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UPDATED 7/1, 10:10 a.m. ET: Howard University issued a statement addressing Phylicia Rashad’s commentary on Bill Cosby’s prison release, noting the actress’ “initial tweet lacked sensitivity towards survivors of sexual assault.”
The school’s full statement on the newly named dean is as follows: “Survivors of sexual assault will always be our priority. While Dean Rashad has acknowledged in her follow-up tweet that victims must be heard and believed, her initial tweet lacked sensitivity towards survivors of sexual assault. Personal positions of University leadership do not reflect Howard University’s policies. We will continue to advocate for survivors fully and support their right to be heard. Howard will stand with survivors and challenge systems that would deny them justice. We have full confidence that our faculty and school leadership will live up to this sacred commitment.”
See original story below.
Phylicia Rashad is reversing her pro-Bill Cosby comments.
On Wednesday, the 73-year-old actress drew swift criticism after celebrating Cosby’s controversial prison release: “FINALLY!!!! A terrible wrong is being righted,” she posted alongside a photo of the disgraced comedian, “a miscarriage of justice is corrected.”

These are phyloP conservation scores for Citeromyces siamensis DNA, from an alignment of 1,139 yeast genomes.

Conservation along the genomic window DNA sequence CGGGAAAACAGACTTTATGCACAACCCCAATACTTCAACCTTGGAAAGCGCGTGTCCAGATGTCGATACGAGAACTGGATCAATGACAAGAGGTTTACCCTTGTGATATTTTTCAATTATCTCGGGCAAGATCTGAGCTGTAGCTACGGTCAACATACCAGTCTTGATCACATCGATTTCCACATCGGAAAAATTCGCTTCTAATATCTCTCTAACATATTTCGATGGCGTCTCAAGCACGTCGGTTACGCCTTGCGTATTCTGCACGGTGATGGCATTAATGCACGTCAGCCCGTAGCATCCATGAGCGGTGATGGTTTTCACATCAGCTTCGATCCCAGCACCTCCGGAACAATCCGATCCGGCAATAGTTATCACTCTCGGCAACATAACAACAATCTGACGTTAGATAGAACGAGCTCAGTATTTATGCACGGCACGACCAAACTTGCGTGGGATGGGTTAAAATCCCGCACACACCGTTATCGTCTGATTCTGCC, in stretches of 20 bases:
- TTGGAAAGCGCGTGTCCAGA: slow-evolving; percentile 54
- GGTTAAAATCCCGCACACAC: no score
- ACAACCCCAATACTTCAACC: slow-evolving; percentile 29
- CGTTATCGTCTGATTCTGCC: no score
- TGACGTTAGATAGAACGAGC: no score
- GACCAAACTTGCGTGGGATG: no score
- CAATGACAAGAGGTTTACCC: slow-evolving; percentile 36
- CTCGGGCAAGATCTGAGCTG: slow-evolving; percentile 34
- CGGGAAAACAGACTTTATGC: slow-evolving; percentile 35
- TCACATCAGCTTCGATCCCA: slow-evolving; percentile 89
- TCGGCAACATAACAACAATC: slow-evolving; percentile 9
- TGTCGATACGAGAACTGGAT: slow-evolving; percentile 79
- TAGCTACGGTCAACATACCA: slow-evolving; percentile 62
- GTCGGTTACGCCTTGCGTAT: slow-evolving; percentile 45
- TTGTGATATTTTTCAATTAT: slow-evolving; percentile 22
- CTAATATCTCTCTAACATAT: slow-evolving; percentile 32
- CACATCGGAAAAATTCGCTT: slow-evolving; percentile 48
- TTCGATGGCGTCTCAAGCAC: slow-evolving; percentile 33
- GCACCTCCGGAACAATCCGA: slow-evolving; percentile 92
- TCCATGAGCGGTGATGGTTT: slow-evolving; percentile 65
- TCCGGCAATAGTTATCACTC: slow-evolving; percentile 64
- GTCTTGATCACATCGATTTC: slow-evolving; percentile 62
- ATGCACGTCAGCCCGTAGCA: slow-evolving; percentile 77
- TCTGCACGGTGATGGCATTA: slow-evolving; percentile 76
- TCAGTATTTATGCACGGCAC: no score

Rashad, who played Cosby’s wife Clair Huxtable on The Cosby Show, clearly failed to read the room. The Houston native was immediately slammed for defending her former co-star, who has been accused of drugging and raping nearly five dozen women. Hours after her celebratory tweet, Rashad returned to Twitter to clarify her comments and express her support of sexual assault survivors.
“My post was in no way intended to be insensitive to their truth,” she wrote. “Personally, I know from friends and family that such abuse has lifelong residual effects. My heartfelt wish is for healing.”
On Wednesday, the Pennsylvania Supreme Court overturned Cosby’s sexual assault conviction and released him from prison shortly after. The comedian had served just two years of a three- to 10-year sentence for sexually assaulting Andrea Constand in 2004. The court announced the decision after determining Cosby’s due process rights were violated when he was convicted of drugging and molesting Constand. A panel of judges pointed to an old agreement between Cosby and a previous state prosecutor, who told the comedian he would not be charged in the case as long as he sat for a civil deposition. Cosby agreed, however, that deposition was used against him in his criminal trial.
Hours after his release, the following message appeared on Cosby’s verified Twitter account: